Haren Dealt To Arizona For Boatload Of Prospects

The Deal
The Athletics received the prospects and the Diamondbacks the veteran in this offseason's fourth major prospects-for-veteran trade. Righthanders Dan Haren and Connor Robertson head to Arizona, while outfielders Carlos Gonzalez and Aaron Cunningham, first baseman Chris Carter and lefthanders Brett Anderson, Dana Eveland and Greg Smith go the other way.

The Tigers kicked things off prospect trading season by dealing for Edgar Renteria right after the World Series. Detroit struck again to take Miguel Cabrera and Dontrelle Willis off the Marlins' hands in early December. And just last week, the Astros got Miguel Tejada from the Orioles.
The Big Leaguers
Haren, 27, became the first established frontline pitcher to switch teams this offseason, beating rumored trade targets Johan Santana (Twins) and Erik Bedard (Orioles) to the punch. Haren has taken 34 rotation turns each season since being traded by St. Louis to Oakland in December 2004 for Mark Mulder. He's gotten progressively better, too, finishing a career-best 15-9, 3.07 with 192 strikeouts in 222 2/3 innings last season and making the AL all-star team. A ninth-round pick of the Cardinals from Pepperdine in 2001, Haren has a workhorse frame and clean mechanics, perfect for commanding his low-90s fastball, slider and changeup. Haren's career record stands at 49-44, 3.82 with 606 strikeouts, 192 walks and 94 home runs allowed in 781 innings. He's under contract for the next three year at $16.25 million.

Like David Wells before him, Eveland, 24, has trouble controlling his weight, which has adversely affected the quality of his stuff. At his best, the 6-foot-1, 240-pound Eveland sits 88-90 mph with his fastball and touches 94 with plus command. His slider can be a plus pitch, aided by his crossfire delivery, and his curveball shows good depth. He also throws a changeup. Eveland has the raw stuff to retire both lefties and righties, especially in a relief role, but he's gone just 2-4, 7.55 with 58-39 K-BB in 64 big league innings for the Brewers and Diamondbacks. He went 1-0, 1.65 with 24-12 K-BB in 32 minor league innings, mostly for Triple-A Tucson. Milwaukee drafted him in the 16th round from JC of the Canyons in 2002 and signed him the next year.
The Prospects
The centerpiece of the deal, Gonzalez, offers prototype right-fielder tools, including easy power to all fields and an above-average arm. The 22-year-old Venezuelan runs well enough to play center field, but he's not quite consistent enough there to profile as a regular. The lefthanded-hitting Gonzalez sometimes struggles for a plan at the plate and can get in trouble when he gets pull-happy, but after hitting .286/.330/.476 with 16 home runs for Double-A Mobile in the tough Southern League, he's proven that he's nearly ready to take the next step.

Drafted in the second round from a Oklahoma high school in 2006, Anderson jumped to high Class A Visalia in his pro debut, and while his strikeout-to-walk ratio remained strong (40-11), he went just 3-3, 4.85 in nine starts. Anderson, 19, fared much better with low Class South Bend, where he made his first 14 starts, going 8-4, 2.21 with 85-10 K-BB. The son of Oklahoma State coach Fred Anderson, a noted mentor of pitchers, Brett always pitches with a plan. Though his fastball seldom tops 90 mph, he throws two breaking balls for strikes as well as a changeup.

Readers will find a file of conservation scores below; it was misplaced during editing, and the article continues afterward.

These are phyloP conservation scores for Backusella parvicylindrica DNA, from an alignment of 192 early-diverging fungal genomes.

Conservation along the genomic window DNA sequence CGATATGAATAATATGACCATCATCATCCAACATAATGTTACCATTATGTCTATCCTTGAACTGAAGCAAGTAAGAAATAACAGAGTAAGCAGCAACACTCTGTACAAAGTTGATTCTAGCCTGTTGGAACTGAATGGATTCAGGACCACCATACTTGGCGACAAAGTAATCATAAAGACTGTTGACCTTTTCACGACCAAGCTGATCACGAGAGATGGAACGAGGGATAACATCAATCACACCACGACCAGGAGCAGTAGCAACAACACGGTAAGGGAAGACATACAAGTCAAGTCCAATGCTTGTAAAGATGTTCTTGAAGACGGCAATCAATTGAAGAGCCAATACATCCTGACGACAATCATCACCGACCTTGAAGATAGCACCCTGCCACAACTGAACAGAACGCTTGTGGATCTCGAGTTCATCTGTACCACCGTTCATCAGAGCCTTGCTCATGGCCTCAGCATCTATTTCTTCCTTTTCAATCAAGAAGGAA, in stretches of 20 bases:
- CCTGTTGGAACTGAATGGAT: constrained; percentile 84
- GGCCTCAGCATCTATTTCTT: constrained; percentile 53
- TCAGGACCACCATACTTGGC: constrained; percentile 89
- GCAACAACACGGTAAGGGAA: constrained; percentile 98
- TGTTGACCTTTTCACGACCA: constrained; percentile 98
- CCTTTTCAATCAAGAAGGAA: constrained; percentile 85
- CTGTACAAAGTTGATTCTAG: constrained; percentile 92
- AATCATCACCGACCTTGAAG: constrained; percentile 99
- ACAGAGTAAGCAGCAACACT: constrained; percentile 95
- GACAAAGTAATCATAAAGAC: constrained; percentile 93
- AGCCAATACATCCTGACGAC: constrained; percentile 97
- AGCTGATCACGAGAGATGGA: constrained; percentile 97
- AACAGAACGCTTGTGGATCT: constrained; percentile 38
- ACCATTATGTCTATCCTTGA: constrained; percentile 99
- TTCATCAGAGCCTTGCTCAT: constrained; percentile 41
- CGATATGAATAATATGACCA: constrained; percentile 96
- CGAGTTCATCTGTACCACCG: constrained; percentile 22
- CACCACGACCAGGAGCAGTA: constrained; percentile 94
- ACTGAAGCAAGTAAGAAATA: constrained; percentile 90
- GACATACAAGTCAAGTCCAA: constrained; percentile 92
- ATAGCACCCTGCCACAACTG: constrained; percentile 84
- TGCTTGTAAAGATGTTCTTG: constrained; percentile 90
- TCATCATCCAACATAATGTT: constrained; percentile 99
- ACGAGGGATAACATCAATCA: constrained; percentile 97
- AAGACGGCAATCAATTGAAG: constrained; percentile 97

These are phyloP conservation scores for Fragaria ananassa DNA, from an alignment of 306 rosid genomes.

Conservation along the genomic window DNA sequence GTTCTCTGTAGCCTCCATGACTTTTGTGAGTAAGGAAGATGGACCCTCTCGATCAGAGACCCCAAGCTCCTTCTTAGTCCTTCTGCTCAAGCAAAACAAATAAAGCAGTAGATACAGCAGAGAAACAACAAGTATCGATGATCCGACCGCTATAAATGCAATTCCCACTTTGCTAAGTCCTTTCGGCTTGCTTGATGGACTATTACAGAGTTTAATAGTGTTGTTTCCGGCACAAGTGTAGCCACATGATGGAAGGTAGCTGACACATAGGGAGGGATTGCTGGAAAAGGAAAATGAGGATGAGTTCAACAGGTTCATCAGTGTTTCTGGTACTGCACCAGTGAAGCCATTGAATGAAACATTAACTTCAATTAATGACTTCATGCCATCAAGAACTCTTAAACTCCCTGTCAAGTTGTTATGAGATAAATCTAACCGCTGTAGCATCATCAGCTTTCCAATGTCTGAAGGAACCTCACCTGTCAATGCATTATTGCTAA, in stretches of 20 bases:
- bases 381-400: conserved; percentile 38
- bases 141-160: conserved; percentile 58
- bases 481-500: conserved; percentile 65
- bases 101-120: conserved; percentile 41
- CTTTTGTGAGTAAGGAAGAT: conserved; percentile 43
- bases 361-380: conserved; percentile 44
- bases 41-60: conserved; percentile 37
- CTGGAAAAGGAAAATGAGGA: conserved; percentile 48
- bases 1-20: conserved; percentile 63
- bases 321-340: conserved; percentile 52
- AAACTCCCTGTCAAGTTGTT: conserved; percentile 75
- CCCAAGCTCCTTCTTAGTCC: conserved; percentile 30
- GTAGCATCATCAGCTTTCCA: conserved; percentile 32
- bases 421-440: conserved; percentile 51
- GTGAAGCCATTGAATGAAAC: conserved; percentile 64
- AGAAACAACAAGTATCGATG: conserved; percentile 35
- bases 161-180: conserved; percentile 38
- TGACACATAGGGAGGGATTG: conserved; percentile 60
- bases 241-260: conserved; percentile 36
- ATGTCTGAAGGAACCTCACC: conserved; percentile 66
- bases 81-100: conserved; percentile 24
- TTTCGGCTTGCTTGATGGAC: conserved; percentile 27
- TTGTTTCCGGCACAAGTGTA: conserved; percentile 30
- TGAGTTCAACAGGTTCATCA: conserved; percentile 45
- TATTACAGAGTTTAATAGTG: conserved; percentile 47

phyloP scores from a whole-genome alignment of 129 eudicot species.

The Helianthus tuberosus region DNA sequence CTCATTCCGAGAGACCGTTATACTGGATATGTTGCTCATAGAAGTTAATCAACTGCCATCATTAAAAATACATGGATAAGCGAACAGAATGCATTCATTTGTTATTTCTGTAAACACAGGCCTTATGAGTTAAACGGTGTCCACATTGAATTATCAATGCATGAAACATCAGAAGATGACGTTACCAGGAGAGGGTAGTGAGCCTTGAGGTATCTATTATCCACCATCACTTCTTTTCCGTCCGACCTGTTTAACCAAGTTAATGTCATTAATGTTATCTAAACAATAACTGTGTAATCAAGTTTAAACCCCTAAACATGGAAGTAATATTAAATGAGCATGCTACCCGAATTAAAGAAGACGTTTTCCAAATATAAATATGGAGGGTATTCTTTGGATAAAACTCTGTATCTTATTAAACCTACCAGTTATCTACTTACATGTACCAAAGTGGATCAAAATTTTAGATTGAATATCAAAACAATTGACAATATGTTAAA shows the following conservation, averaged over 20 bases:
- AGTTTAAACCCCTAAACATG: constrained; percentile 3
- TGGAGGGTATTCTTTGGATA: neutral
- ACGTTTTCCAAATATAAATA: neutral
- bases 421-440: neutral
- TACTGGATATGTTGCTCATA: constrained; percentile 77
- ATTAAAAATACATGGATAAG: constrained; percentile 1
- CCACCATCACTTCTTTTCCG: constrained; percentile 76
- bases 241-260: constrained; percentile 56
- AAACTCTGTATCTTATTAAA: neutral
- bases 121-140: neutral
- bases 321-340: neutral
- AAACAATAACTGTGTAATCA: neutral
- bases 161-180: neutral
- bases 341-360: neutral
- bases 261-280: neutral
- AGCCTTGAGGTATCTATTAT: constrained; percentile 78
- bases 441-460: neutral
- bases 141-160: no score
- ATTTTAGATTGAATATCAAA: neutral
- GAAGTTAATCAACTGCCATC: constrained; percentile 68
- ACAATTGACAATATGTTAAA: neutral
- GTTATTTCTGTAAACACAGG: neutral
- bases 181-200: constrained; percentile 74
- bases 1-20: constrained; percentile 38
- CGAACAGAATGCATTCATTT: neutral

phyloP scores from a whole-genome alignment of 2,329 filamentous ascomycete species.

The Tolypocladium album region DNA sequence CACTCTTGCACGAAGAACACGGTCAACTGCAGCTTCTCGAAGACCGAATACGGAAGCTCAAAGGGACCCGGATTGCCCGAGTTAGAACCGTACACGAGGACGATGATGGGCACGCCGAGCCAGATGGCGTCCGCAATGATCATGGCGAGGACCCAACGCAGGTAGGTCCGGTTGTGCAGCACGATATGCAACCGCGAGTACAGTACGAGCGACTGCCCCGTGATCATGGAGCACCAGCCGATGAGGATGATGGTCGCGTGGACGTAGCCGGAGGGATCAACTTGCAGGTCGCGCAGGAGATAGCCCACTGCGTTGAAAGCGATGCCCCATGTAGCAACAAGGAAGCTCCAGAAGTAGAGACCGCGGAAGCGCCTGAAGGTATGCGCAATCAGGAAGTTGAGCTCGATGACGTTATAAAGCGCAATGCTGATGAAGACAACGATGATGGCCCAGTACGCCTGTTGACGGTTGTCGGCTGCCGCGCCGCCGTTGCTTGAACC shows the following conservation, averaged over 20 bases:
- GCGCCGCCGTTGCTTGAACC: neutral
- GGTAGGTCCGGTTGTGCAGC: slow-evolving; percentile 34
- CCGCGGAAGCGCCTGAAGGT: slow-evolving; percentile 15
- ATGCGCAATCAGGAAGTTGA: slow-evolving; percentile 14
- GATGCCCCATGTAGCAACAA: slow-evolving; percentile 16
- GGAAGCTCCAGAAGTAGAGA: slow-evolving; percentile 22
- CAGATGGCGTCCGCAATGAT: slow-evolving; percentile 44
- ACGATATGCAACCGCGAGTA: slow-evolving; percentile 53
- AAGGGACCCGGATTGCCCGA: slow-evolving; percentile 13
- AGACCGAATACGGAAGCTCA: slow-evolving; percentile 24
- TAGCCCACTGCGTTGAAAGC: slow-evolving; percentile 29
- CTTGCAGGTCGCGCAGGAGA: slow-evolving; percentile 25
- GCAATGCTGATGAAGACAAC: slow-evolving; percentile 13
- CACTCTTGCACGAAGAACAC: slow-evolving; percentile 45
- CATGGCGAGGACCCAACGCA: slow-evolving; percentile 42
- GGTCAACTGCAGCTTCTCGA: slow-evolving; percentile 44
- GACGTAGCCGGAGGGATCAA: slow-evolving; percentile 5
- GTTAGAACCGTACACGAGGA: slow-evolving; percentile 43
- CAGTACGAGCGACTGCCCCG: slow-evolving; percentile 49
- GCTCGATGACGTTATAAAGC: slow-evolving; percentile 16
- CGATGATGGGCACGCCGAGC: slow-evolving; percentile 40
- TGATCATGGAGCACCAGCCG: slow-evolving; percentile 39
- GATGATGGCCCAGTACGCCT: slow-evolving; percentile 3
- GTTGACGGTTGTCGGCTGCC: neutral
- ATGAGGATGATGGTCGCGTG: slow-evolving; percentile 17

Cunningham and Carter, both 21, came to the Diamondbacks in separate trades with the White Sox. Now both head to Oakland. Cunningham went unnoticed and undrafted out of high school, but the White Sox were rewarded in their investment of a sixth-round pick in 2005, as Cunningham has done nothing but hit since leaving Everett (Wash.) CC. He batted .308/.375/.509 with 16 home runs and 28 stolen bases in high Class A and Double-A in 2007. Hitting comes easy to the muscular, compact Cunningham, but at times he's a bit too aggressive at the plate. Though he runs and throws well, Cunningham already is limited to left field because he gets poor jumps and lacks throwing accuracy.

Carter hit .291/.383/. 522 for low Class A Kannapolis in 2007, finishing third in the South Atlantic League with 25 home runs and 93 RBIs. Taken as a third baseman from a Las Vegas high school in the 15th round of the 2005 draft, the righthanded-hitting Carter has shown average to above power and command of the strike zone in his three pro seasons. He's a career .284/.373/.514 hitter.

Smith, 24, a smart college lefty from Louisiana State (sixth round, 2005) missed time with shoulder soreness in 2007, but still managed to go 9-5, 3.54 with 96-32 K-BB in 122 innings at Double- and Triple-A. Like Anderson he tops out around 90 mph, but has exceptional feel for his pitches, which also include a plus curveball and an above-average changeup. Like many athletic lefties, Smith has a strong pickoff move to first base.

Robertson, 26, struggled in his big league debut in 2007, giving up four runs on six hits and two walks in two innings. He fared much better in the minors, going 4-1, 4.35 with 40-21 K-BB in 39 innings for Triple-A Sacramento. A 31st-round pick of the A's from Birmingham-Southern in 2004, Robertson has good command of average stuff, including a high-80s sinker and a slider. His young brother David is a righthander in the Yankees system.
Quick Take
Gonzalez may develop into the type of player the Diamondbacks will regret having traded, but he had no obvious place in which to break into Arizona's lineup, and the club had an obvious need for a No. 2 starter behind ace Brandon Webb.

Arizona's acquisition of Haren must be viewed as part of a bigger picture in which the Diamondbacks brought aboard five pitchers in three Dec. 14 trades. Haren, Robertson, Chad Qualls, Billy Buckner and Juan Gutierrez all add depth to Arizona's 2008 pitching staff as they defend their NL West title.

« Trade Central 2007